Monday, September 16, 2013

{Healthy, Wealthy, & Happy Living in Omaha}

Smart Financial Moves For
Soon-To-Be Parents

About to add to your family?  Here are insurance and savings tips:

Ø  Review your health insurance before you get pregnant (if possible).  Most group health plans must cover maternity care, but 87 percent of individual plans do not.  Under health care reform, in 2014, maternity and newborn services must be covered by all new plans sold to individuals and small businesses and by plans sold on state-based insurance exchanges.  If you don’t have insurance for the child, see options at

Ø  Purchase adequate life insurance.  Experts suggest you want to have around $250,000 of life insurance per child. Estimate how much you’ll need at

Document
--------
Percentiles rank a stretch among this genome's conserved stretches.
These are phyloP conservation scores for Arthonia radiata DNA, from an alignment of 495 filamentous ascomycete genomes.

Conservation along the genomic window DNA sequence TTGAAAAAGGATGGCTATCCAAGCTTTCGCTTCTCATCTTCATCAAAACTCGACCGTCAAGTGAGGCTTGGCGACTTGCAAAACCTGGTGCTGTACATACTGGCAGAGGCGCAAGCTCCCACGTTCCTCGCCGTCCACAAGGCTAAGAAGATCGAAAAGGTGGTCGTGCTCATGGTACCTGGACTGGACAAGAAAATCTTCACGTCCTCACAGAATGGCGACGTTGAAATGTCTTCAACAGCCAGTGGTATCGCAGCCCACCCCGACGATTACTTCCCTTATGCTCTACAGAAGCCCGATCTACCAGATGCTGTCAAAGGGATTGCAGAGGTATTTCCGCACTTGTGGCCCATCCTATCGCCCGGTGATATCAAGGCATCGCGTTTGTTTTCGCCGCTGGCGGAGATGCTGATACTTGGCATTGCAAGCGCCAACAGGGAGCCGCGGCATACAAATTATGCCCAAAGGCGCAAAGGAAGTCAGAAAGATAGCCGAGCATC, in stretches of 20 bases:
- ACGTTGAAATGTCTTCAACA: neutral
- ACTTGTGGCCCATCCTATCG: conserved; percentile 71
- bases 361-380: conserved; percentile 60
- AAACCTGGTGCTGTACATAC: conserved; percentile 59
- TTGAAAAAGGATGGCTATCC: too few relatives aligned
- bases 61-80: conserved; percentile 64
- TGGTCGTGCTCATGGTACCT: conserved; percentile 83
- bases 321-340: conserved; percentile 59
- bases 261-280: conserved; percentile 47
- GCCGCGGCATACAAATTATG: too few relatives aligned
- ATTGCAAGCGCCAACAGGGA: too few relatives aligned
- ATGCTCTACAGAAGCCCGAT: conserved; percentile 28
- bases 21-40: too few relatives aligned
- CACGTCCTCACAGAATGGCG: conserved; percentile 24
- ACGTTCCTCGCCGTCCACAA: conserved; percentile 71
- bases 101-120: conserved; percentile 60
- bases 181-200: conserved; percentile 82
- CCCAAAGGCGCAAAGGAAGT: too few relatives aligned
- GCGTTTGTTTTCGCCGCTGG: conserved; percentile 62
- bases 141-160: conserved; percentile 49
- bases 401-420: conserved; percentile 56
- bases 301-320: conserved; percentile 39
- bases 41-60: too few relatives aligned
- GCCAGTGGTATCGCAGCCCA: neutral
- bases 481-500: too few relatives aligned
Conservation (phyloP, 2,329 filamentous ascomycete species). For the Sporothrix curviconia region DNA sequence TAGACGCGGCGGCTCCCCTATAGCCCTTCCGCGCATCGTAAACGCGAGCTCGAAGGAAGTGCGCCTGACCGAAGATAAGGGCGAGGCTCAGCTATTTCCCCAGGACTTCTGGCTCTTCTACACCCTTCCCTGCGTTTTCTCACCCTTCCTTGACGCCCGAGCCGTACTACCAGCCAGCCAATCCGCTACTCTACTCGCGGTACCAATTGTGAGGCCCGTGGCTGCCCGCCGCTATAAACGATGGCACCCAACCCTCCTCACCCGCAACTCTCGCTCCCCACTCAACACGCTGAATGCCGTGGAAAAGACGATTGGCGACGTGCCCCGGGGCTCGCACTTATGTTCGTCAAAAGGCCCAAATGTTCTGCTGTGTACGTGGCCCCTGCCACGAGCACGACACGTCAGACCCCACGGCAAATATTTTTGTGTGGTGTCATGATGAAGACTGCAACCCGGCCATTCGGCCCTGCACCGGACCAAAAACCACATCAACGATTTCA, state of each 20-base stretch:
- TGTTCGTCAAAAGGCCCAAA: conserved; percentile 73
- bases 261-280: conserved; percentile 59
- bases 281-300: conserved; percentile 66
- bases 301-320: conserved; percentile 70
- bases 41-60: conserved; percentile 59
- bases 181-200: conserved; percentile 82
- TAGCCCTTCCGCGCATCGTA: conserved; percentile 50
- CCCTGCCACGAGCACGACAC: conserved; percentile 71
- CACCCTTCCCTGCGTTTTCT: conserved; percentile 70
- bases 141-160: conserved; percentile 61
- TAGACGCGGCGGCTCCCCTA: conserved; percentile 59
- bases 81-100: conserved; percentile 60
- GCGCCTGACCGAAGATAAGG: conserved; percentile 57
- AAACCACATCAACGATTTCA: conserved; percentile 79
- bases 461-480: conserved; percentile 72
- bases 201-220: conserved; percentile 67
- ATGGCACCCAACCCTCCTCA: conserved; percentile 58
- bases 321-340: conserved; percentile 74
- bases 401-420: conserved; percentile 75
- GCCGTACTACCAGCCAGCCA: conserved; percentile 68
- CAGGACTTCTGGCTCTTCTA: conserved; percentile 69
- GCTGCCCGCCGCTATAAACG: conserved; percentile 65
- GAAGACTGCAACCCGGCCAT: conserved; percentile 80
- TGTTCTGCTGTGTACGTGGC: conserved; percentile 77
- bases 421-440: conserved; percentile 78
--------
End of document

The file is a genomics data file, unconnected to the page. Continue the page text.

Ø  Invest in a 529 savings plan for your child’s education.  A “moderate” college budget for an in-state public college is between $15,000 and $20,000 per year, while a moderate budget at a private college can be up to $45,000 each year.  Learn about 529 plans and use the college cost calculator at

Thursday, September 12, 2013

{Healthy, Wealthy, & Happy Living in Omaha}

Odd Interview Questions reports that companies are getting creative in asking job interview questions.  Prepare yourself in case you get asked something like this:
·    “If you were to get rid of one U.S state, which would it be and why?”  Forester Research
·    “How many cows are in Canada?” Google
·    “How many quarters would you need to reach the height of the Empire State Building?”  Jet Blue
·    “What songs best describe your work ethic?”  Dell

Monday, September 9, 2013

{Healthy, Wealthy, & Happy Living in Omaha}

Save Thousands On College With
These 5 Financial Aid Secrets